Mobile location-based services are applications and services that in some way utilize the geographic location of a handset. Adding location information can enhance an existing service or enable entirely new applications. Countless consumer and corporate services that make use of automatic location of handsets or other assets have been launched in Europe. Mobile location platforms enable mobile network operators to offer location-based services to end-users. Location platforms typically comprise several enabling servers and software extensions to network infrastructure components that together can calculate the position of a handset and mediate the data to a querying application. Many mobile operators also deploy location middleware that functions as a mediator between the location platform, applications and support systems – and more importantly, provides centralized control of privacy settings for all applications.
Location technologies can be divided into handset-based technologies, such as GPS, with intelligence in the handset, network-based technologies for instance Cell-ID, Enhanced Cell-ID and U-TDOA, with intelligence in the network and hybrid technologies, for instance AGPS, with intelligence in the handset and the network. Handset-based and hybrid technologies often require additional hardware and software in the handset, while network-based technologies require deployment of hardware and software in the mobile network. Operators need to consider several technical and economical aspects when choosing what location technologies to deploy for emergency and commercial services. Each technology has different characteristics and ultimately, no single technology performs best in every aspect.
The E911 mandate was a major driver behind the development of location platforms for the US market. In Europe, platform vendors instead focused on commercial services due to the lack of a clear mandate for emergency services. Many operators were interested in acquiring location platforms to deploy services and the rollout accelerated during 2000 and 2001. In the first deployment phase, lasting from 2000 to 2003, operators invested in platforms and ready-made location services. The results were in many cases limited uptake whereby many operators lost interest in LBS as a mass-market proposition.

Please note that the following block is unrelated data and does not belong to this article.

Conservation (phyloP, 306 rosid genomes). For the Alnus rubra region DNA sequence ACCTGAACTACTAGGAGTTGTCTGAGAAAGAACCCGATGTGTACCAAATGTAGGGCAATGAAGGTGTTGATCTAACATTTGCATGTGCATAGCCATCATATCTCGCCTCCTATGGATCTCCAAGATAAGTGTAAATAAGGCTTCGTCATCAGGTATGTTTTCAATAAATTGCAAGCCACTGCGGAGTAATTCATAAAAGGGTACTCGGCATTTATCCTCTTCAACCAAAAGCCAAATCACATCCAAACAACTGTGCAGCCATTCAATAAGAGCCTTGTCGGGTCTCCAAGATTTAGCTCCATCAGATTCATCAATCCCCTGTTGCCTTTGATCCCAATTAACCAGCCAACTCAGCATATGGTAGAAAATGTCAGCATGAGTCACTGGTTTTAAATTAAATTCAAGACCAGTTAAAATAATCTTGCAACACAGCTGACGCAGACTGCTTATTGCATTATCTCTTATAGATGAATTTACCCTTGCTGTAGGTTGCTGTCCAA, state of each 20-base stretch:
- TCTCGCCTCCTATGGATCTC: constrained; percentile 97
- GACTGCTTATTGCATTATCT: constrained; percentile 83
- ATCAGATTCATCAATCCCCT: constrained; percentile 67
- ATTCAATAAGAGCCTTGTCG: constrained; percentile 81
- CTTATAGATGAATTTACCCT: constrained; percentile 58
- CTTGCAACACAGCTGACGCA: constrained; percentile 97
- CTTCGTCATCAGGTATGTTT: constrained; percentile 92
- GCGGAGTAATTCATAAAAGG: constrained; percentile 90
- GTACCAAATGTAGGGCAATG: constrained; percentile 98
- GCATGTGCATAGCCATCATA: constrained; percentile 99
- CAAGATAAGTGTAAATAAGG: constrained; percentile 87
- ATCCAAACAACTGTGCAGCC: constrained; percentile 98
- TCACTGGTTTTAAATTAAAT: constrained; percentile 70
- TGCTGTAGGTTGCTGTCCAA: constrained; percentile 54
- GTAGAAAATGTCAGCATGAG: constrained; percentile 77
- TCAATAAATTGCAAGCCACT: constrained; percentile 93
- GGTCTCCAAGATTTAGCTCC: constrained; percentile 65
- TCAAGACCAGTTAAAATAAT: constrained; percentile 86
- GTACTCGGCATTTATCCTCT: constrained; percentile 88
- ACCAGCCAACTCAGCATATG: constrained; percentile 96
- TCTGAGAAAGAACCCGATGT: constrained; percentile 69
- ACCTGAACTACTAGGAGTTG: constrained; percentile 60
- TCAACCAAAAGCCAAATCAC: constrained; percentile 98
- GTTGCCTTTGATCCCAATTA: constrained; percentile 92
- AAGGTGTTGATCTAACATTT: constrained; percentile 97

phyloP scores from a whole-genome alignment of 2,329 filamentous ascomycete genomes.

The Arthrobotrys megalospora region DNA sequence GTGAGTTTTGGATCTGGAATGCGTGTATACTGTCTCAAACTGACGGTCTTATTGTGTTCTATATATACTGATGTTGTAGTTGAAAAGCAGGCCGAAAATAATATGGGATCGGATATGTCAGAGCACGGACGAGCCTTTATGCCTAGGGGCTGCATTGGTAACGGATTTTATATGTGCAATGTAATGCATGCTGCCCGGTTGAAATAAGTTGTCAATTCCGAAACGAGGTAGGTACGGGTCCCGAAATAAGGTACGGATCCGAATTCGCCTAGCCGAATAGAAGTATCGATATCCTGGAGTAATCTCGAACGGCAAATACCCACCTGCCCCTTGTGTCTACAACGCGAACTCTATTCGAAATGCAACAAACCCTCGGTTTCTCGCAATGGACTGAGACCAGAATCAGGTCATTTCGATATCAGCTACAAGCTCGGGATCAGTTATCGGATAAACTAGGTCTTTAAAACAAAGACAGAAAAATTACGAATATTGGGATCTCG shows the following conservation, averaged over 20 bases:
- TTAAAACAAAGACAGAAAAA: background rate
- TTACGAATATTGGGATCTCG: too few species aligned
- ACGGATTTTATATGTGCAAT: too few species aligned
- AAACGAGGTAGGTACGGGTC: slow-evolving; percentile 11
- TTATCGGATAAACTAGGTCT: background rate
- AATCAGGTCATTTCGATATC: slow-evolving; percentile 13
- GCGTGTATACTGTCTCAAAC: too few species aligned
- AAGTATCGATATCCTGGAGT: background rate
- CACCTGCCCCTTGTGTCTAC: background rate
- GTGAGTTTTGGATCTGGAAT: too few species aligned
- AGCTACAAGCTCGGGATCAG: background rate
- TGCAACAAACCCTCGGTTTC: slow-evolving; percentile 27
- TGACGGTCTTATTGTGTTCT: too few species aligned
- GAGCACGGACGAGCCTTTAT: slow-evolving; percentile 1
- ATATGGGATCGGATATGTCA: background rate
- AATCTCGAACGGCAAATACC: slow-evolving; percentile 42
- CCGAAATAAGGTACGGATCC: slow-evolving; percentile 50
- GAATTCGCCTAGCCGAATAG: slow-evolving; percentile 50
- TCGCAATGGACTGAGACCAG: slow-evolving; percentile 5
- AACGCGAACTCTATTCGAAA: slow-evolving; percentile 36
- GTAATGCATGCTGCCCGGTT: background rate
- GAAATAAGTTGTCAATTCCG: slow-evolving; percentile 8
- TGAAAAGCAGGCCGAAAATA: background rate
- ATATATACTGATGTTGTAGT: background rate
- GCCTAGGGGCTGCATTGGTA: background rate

A new wave of increasing demand for location platforms followed after 2005 when the European Commission started to enforce the European E112 emergency caller location regulations. Today, the demand for new platforms has slowed again as most operators have installed at least basic location platforms that comply with current regulations. In the future, many operators can be expected to acquire system upgrades that will enable higher capacity and improved location accuracy. Demand is likely to come from stricter location accuracy requirements in future emergency call and lawful intercept mandates imposed on mobile operators as location technologies mature and costs decline. Moreover, along with increasing interest in services and applications for mobile phones in general, location services are now experiencing a comeback. Much of the interest comes from third party developers and service providers that want to add location to existing services and applications, leveraging the fact that operators are moving towards opening their platforms.
Although A-GPS and the SUPL A-GPS standard receive much of the attention in conjunction with the growing number of GPS handsets being introduced, network-based location methods are also likely to experience an upswing. Emergency services, lawful intercept and many commercial services need to be able to locate any handset and therefore favor network-based methods. Moreover, A-GPS services also need complementary hybrid and fallback methods in environments where GPS cannot operate alone.
Berg Insight forecasts total annual revenues in Europe for GMLC and SMLC mobile location platforms, including SUPL A-GPS servers and location middleware, to grow from about € 18 million in 2009 to € 35 million in 2015. These revenues comprise integration fees and licenses for new platform deployments as well as capacity and technology upgrades, maintenance and associated services. Berg Insight has more detailed information in a lengthy report
about the current status of the European mobile market.